By Debra Levey Larson, University of Illinois
Grain farms with a higher percentage of acres cash rented will have much lower incomes when commodity prices decline than farms with lower percentages cash rented, according to University of Illinois agricultural economist Gary Schnitkey.
Schnitkey used a 1,200-acre cash grain farm to illustrate four different price scenarios. The farm has expected yields of 187 bushels of corn and 54 bushels of soybeans, grows corn on two-thirds of its acres, has non-land costs of $546 per acre for corn and $306 per acre for soybeans, and has $480,000 of debt.
The four price scenarios are as follows.
1. Projected 2012 prices ($5.40 for corn, $11.70 for soybeans)
2. Long-run prices ($4.50 for corn, $10.50 for soybeans)
3. Low-price year ($3.50 for corn, $8.20 for soybeans)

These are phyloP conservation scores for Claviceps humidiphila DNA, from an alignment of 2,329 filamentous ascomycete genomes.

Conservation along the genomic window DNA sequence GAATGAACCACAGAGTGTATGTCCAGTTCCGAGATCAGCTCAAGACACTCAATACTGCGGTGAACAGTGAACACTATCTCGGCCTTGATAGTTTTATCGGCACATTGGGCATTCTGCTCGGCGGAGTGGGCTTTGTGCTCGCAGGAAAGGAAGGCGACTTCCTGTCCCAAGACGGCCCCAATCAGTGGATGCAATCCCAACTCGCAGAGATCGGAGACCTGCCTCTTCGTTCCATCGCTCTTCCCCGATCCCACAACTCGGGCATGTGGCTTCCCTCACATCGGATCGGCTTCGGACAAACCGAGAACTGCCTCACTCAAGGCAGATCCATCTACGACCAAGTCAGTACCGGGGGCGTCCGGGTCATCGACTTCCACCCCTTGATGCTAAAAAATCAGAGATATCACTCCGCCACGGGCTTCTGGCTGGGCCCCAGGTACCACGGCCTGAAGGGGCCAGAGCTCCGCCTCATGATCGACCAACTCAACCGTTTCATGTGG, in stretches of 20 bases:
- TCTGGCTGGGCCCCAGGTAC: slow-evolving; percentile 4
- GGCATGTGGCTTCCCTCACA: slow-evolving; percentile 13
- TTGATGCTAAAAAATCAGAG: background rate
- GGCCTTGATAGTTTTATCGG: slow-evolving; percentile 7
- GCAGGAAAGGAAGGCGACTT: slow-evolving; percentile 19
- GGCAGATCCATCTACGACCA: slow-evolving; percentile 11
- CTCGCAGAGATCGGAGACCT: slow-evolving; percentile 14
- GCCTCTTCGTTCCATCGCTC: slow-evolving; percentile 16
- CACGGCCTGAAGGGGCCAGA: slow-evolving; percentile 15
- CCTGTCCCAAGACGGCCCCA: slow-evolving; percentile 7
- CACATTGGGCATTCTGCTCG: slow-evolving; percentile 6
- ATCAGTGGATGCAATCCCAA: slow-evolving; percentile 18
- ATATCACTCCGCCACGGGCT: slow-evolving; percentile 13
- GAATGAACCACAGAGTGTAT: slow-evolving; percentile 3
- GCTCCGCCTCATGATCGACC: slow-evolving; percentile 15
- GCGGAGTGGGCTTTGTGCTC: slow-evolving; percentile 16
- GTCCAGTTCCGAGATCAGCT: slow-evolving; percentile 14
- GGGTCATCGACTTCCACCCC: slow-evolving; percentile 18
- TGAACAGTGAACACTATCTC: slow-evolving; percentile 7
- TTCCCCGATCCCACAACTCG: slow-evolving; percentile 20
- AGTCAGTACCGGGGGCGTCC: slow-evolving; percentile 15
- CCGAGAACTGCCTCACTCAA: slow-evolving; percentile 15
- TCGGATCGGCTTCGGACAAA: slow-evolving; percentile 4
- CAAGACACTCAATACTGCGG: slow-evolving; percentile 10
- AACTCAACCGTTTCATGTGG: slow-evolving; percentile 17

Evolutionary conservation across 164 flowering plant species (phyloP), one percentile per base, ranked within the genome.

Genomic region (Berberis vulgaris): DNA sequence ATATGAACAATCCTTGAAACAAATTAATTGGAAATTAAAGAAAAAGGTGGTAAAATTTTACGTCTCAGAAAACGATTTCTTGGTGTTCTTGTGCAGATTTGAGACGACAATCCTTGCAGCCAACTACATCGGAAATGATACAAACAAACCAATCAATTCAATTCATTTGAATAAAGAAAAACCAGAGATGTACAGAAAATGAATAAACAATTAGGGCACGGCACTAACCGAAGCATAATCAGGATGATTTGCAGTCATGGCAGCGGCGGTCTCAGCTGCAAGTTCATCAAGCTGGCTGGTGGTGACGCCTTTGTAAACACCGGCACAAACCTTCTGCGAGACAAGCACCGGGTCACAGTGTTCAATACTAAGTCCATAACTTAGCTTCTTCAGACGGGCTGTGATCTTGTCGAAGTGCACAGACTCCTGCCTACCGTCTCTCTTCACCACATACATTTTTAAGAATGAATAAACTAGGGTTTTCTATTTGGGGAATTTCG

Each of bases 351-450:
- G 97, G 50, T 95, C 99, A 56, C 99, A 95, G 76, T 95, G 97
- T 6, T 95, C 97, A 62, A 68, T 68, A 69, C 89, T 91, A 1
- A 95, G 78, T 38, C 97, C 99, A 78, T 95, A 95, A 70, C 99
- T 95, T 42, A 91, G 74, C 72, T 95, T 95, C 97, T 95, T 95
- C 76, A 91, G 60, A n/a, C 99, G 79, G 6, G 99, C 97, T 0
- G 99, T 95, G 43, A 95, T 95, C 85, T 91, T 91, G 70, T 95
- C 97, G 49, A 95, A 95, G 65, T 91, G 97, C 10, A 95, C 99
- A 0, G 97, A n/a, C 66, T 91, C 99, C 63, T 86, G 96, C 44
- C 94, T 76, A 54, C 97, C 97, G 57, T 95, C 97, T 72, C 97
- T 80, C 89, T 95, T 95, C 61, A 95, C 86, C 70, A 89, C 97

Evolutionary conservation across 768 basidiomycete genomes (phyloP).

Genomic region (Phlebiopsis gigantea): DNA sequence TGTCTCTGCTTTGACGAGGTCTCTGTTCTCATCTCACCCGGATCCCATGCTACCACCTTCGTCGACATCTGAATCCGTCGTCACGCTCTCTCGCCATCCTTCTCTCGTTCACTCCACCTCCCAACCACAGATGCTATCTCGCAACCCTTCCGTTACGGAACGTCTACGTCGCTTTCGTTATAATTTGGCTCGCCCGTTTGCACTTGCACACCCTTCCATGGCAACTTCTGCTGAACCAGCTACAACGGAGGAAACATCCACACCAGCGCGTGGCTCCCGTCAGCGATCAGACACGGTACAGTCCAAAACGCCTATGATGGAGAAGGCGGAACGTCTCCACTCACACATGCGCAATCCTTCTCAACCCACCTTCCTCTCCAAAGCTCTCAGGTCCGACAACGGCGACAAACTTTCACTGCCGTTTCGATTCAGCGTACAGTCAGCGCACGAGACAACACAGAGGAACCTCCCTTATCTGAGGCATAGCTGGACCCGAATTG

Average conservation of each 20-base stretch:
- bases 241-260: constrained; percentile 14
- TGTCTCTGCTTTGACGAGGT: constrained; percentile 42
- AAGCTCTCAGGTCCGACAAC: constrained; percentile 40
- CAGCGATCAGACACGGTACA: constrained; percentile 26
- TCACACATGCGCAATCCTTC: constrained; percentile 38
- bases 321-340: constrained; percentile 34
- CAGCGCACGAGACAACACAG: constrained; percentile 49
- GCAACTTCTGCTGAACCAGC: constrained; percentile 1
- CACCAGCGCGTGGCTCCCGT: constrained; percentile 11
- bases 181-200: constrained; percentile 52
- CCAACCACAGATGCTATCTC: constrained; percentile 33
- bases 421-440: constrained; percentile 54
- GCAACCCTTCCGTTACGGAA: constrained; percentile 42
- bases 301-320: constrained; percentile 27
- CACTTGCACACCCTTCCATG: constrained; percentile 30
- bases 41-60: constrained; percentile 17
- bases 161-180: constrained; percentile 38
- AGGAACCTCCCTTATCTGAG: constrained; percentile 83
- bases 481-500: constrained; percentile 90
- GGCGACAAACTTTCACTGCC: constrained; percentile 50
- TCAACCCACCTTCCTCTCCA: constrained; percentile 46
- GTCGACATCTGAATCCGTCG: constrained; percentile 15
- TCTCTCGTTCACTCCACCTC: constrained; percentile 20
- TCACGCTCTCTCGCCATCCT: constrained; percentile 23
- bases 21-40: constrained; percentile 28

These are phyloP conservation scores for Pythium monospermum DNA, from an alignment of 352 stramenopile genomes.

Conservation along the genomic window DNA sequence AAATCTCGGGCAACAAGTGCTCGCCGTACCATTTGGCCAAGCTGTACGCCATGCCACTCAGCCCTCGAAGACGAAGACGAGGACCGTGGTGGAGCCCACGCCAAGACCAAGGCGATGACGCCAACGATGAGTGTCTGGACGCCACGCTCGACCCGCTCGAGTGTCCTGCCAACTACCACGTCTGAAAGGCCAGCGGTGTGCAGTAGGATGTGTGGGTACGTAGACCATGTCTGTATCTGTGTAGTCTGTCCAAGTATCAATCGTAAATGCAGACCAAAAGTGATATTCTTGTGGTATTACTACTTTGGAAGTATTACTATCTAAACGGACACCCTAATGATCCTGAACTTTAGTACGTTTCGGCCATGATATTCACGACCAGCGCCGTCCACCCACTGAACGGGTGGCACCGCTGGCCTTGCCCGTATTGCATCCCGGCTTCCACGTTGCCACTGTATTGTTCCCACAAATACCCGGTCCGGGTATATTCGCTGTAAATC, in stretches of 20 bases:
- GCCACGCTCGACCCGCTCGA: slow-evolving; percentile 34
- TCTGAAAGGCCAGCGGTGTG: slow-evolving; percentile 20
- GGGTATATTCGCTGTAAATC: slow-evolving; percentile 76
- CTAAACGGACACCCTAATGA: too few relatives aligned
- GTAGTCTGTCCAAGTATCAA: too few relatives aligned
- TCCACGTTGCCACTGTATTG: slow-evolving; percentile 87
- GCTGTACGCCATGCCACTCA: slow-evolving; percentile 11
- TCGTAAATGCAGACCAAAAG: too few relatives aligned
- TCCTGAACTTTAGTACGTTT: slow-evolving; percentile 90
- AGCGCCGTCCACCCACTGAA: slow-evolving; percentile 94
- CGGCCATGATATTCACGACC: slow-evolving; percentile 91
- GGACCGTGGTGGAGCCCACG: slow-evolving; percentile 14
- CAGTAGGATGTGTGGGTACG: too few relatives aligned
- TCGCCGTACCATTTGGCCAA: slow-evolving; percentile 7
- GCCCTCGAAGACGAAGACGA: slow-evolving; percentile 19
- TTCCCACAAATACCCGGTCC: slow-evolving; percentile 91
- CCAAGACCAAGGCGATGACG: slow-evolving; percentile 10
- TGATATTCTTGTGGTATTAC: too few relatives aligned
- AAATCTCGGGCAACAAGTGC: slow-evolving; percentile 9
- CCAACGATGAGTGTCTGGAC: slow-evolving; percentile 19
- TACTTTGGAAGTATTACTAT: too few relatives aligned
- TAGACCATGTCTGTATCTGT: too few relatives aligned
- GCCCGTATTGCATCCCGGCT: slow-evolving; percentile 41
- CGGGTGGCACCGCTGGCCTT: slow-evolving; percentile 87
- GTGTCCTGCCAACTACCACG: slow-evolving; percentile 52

4. Poor-price year ($3.00 for corn, $7.00 for soybeans)
Incomes are generated for a typical farm with 10 percent of acres owned, 30 percent share rented, and 60 percent cash rented ($275 per acre cash rent). The typical farm is compared to a farm that cash rents 100 percent of its acres for two cash-rent levels: $275 per acre and $350 per acre.
"Projected 2012 prices of $5.40 per bushel for corn and $11.70 per bushel for soybeans result in above-average incomes, and most farms would have good financial incomes," Schnitkey said.
"Price reductions to long-run averages result in lower incomes, particularly for farms with high percentages of cash rent. At high cash rents, farms with 100 percent of their farm cash rented would have negative incomes. Lower prices would result in further reductions in net incomes," he said.
When lower commodity prices occur, farms with high amounts of cash rents will face difficult decisions, Schnitkey explained.
"Attempts may be made to lower cash rents so large financial losses do not occur," Schnitkey said. "Alternatively, these farms will have to absorb financial losses under the hope that commodity prices turn upward quickly so that the farm moves into a positive income situation."